Peggy Hopkins Joyce was an American actress, artist's model and dancer. In addition to her performing career, Joyce was known for her flamboyant life, with numerous engagements, six marriages to wealthy men, subsequent divorces, a series of scandalous affairs, a collection of diamonds and furs, and a generally lavish lifestyle.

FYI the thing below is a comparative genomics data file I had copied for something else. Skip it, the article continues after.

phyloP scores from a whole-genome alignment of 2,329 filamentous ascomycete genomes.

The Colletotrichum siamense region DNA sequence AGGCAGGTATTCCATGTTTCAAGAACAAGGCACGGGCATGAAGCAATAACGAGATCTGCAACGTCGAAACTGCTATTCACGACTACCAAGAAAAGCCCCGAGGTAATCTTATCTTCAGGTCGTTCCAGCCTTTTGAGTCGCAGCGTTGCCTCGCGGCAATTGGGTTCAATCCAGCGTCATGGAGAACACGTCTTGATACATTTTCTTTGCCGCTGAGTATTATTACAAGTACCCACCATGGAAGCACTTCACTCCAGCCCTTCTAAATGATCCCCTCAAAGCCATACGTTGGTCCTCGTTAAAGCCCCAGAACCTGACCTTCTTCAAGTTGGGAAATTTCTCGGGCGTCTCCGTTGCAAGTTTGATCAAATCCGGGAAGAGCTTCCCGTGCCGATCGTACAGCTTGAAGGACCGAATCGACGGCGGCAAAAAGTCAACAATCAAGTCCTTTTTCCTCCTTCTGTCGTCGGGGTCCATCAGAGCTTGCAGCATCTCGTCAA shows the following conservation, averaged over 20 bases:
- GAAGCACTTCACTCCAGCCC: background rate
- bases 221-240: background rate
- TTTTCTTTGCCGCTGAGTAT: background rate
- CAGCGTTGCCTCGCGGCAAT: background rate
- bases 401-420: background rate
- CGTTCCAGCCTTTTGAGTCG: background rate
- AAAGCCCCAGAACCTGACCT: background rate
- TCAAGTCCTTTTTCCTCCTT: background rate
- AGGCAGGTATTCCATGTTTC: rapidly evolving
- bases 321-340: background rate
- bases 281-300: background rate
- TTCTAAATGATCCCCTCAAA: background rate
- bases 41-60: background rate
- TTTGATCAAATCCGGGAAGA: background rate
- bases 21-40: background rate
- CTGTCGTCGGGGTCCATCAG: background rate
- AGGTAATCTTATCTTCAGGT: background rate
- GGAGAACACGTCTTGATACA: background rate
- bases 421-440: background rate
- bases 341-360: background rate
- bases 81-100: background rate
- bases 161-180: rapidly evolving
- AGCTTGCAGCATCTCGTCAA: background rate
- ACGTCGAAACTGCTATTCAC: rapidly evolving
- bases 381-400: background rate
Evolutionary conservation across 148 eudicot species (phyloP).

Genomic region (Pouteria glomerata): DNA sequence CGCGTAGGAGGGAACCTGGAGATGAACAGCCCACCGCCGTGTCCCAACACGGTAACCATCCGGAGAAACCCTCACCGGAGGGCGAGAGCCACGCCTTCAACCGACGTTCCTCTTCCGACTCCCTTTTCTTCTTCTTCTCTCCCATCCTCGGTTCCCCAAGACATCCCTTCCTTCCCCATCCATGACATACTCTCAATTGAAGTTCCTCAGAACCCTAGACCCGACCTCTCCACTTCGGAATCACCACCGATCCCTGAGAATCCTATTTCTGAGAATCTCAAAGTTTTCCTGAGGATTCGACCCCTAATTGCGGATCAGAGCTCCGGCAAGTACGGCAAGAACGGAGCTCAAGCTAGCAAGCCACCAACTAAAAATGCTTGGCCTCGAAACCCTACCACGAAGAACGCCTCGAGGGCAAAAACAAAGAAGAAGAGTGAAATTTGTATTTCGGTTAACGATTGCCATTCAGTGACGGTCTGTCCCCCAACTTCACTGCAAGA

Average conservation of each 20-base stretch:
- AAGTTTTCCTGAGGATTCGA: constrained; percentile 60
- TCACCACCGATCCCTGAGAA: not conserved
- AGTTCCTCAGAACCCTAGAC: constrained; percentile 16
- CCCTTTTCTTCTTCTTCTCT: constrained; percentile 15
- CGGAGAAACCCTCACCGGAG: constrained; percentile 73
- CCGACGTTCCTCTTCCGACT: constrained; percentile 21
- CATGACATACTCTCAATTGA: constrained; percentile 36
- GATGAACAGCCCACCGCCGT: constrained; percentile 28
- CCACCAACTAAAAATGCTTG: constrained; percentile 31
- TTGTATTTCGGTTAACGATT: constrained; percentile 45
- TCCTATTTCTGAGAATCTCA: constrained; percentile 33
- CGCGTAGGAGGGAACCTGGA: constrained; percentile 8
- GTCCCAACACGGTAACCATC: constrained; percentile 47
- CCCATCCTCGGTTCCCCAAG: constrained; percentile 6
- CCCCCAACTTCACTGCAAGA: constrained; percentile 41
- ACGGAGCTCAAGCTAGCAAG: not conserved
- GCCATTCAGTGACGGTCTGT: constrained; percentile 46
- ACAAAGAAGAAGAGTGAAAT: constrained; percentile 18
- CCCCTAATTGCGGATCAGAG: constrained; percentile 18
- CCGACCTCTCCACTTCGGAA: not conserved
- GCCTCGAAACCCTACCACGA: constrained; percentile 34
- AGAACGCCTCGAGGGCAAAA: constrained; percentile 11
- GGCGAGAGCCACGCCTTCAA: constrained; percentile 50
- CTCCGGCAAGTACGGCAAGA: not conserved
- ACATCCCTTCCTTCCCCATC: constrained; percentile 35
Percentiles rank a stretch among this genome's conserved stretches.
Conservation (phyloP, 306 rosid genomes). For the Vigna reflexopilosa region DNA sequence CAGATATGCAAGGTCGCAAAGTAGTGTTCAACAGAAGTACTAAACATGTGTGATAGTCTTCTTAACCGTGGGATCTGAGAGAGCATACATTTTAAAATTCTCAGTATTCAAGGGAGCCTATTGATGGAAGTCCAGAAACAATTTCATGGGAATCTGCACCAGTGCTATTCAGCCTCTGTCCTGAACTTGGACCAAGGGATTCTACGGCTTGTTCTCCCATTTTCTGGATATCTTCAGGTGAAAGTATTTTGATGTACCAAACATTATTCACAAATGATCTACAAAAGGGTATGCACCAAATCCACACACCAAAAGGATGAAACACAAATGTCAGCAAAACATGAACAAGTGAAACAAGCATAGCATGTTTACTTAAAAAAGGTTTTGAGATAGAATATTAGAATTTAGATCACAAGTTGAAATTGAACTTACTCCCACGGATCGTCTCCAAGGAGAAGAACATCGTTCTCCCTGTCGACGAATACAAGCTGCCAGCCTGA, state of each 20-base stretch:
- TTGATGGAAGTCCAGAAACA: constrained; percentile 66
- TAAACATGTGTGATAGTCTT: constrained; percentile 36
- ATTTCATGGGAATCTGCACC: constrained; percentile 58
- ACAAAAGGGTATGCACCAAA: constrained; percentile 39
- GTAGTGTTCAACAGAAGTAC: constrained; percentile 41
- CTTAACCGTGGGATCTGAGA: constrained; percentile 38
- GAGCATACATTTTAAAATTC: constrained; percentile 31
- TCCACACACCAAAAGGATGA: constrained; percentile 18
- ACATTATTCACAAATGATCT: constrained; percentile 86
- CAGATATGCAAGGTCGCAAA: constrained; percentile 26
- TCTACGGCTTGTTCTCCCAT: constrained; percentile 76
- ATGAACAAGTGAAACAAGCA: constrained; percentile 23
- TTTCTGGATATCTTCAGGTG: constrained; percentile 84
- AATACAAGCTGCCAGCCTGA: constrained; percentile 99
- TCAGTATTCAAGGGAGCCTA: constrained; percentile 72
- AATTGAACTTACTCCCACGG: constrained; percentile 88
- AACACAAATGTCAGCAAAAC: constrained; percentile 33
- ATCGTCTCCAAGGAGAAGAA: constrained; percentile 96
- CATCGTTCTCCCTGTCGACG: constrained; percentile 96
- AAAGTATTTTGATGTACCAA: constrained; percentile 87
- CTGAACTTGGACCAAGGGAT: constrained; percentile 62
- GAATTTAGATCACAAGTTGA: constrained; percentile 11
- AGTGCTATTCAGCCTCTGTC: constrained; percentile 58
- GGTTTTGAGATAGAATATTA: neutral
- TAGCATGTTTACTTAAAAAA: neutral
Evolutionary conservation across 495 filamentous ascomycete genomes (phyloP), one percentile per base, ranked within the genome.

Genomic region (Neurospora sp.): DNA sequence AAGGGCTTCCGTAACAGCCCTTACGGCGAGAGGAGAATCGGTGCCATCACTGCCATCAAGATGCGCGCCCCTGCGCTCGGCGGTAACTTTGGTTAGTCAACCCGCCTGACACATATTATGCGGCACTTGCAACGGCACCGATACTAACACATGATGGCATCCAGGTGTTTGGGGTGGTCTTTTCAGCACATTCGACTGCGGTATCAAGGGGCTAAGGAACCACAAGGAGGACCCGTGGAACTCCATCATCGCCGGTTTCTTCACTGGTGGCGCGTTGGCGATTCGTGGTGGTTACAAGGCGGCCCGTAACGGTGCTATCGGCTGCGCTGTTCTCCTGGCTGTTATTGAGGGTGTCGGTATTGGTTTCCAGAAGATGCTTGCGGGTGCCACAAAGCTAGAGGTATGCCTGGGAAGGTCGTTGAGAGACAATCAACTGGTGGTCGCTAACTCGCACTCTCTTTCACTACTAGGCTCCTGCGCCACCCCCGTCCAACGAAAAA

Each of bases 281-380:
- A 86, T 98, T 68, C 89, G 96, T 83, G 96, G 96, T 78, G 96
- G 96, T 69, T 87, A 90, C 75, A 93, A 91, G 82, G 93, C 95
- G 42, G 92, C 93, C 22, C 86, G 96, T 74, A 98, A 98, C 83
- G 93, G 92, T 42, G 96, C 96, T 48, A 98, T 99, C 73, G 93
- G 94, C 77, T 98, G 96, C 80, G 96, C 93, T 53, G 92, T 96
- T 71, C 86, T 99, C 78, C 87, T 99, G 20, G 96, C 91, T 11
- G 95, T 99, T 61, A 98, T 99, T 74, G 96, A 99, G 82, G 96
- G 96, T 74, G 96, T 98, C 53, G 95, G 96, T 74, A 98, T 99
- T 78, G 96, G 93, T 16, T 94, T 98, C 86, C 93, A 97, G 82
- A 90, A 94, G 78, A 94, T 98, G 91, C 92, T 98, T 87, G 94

One of their largest clients was the "King of Trusts," Charles Ranlett Flint. In 1892, Flint, also from an old Massachusetts family, had merged several rubber companies to form the monopolistic conglomerate United States Rubber Company. His principal lawyer for this merger was Thomas Snell Hopkins. In another famous merger, Flint organized the main bubblegum manufacturers into American Chicle Company in 1899. In 1911, Flint founded the Computing-Tabulating-Recording Company, which later became IBM. His rubber business necessitated large investments in Latin America, Africa, and India. Flint especially had large real estate interests in southern Mexico. He joined with Henry Clay Pierce to become one of the largest investors in Mexican railways and international shipping companies such as the Pierce Forwarding Company of New Orleans. Pierce had purchased a majority share in the National Railroad of Mexico in 1903. [6] In Mexico, one of Flint's competitors in the rubber industry was Evaristo Madero, the grandfather of future Mexican president Francisco I. Madero. The Maderos had dealings with Flint in the very beginning of the Mexican Revolution, which rightfully prompted historians to suspect Flint's financing of the upheaval. Flint also held large interests in Pierce's endeavors helping the oil magnate stay clear of hated rival John D. Rockefeller who owned the Standard Oil Company. "To the question whether Capt. Sherburne G. Hopkins of Washington had represented him [Pierce] in negotiations with Carranza he declined to answer, though he said that the law firm of Hopkins and Hopkins had looked after his interests in Washington for the last twenty-five years. His acquaintance with Capt. Hopkins is slight, but his father, Thomas S. Hopkins, has long been his attorney in Washington." [7] Thomas Hopkins and his son Sherburne provided the legal work for Pierce and Flint. On January 3, 1900, the St. Louis Republic reported that Hopkins and Hopkins negotiated with the U.S. State Department on behalf of Flint. The British had confiscated several loads of flour off the coast of what is today Mozambique. The illegally seized freight had belonged to Flint's shipping concern. In the effort to force the British to release the cargo Hopkins had strong support from the State Department as well as from the German Foreign Office. In addition to Flint's flour, British warships had impounded a German mail steamer bound for home. [8] The flour cargo spoiled, but Britain had to reimburse Flint for the damages.